At their highest expression practitioners track patterns to their source, shifting them before they take form, redirecting them in regenerative directions. This is what is behind principles like “obtain a yield” or “the problem is the solution” and the reason for protracted and thoughtful observation. We learn to read energies and to find the acupuncture-like inoculation or disturbance that changes the manifestation by changing the underlying pattern. Problems are turned into solutions and provide us with yields if we can stop trying to stop or block them. This is the pattern of Regeneration.

Every permaculture technique is a small disturbance that shifts the underlying pattern and hence the system. Water-harvesting structures, rotational grazing, chicken tractors, mulching, spreading seed-balls, setting cool ground fires in rank meadows or forests, transforming spoiling milk into creamy cheese, revolving loan funds, libraries, and even the design course itself all follow this pattern. The point is to disturb brittle senescent systems to allow the emergence of the next level of evolution, even if the system is our preconceptions and habits of thought. This is at the heart of self-organizing systems and the key to effective change efforts.

In a changing world it does no good to teach a man to fish. What happens when currents or climate or communities change? It is essential to teach how to think about fishing, whatever can be fished with whatever is at hand. This is why it is called permaculture DESIGN.

In its highest form permaculture is not about designing anything. It is a pattern-based approach to designing systemic change efforts. This is the point of the PDC as well as all that time spent in the forest or garden. It is to learn how living systems work and how to observe them to find the effective change so that we can apply those skills to shifting the living systems most in need of shifting: human systems including how we think about the world.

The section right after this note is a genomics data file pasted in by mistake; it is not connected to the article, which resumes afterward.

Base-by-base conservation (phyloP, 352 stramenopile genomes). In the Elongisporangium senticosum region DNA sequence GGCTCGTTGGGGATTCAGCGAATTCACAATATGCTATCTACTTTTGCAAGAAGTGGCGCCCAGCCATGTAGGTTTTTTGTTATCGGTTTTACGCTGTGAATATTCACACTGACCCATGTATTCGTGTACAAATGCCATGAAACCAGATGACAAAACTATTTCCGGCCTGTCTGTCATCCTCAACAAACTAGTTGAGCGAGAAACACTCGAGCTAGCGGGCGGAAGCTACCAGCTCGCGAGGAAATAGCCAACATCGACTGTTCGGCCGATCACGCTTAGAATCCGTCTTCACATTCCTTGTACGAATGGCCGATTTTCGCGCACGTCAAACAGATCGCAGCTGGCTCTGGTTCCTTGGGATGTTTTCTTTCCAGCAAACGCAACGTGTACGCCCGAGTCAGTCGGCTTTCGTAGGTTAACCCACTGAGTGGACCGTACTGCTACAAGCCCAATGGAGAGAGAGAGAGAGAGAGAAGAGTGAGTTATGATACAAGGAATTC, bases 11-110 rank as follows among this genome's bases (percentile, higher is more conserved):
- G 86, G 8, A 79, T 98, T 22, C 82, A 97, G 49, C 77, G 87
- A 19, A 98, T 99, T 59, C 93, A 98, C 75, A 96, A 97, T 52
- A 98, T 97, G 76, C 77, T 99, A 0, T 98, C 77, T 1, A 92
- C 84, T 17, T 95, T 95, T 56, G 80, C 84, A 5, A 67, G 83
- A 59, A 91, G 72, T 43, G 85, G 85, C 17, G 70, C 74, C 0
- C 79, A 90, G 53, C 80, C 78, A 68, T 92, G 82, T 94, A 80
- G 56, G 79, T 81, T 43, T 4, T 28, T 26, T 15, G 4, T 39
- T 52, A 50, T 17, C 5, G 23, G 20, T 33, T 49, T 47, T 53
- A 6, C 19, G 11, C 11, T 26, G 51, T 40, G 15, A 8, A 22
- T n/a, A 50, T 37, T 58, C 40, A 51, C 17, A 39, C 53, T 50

Changing paradigm tops systems thinker Donella Meadows list of the most effective places to intervene in systems. To effectively change the systems that are causing global degeneration we need to change the human paradigm and we need to start by shifting our paradigm of what permaculture is. If we do not shift these larger human systems our lovely gardens and beautiful hand built homes don’t have a chance.

Although the PDC contains many techniques and ways of doing, it is about changing how we think about the world primarily. It is meant to crack our certainties about everything from agriculture to economics and how the world works. This is why so many of the principles are like a whack on the side of the head. “What do you mean the problem is the solution? Or that yield is limited only by my mind?”

If the PDC is designed to shift our paradigm, then it shows us the pattern of shifting people’s paradigms. And this is the greatest use of our skills. Not to create gardens or to train gardeners, but to shift the thinking of folks who understand business and economics, laws and governance, so that they can all be re-thought and re-worked to follow the patterns of living systems.

We have been warned that “the map is not the territory” and then have mistaken the map of permaculture as the territory of permaculture. Living in a materialistic and mechanistic culture we have grabbed onto the stuff and mechanisms of permaculture rather than the essential patterns. Just because we learn about living systems through gardens, forests, and fields, does not mean that is where our art is most fruitfully applied.

So what am I asking of you? Please just think about this. Let it burn out the choked underbrush of your certainty. Watch how it effects how you think, and teach, design, and work. Let it open room to let something new emerge in the sunlit space. While cracks in structures need to be fixed, in nature from splitting seed coats, hatching chicks, or birthing babies or ideas, cracks are the doorways to new life.

Please forward this around your networks. Debate it. Trash it. Try it on and try it out. If you would like to know more or let me know your thoughts please go to

Many thanks for your open hearts and minds,

Joel Glanzberg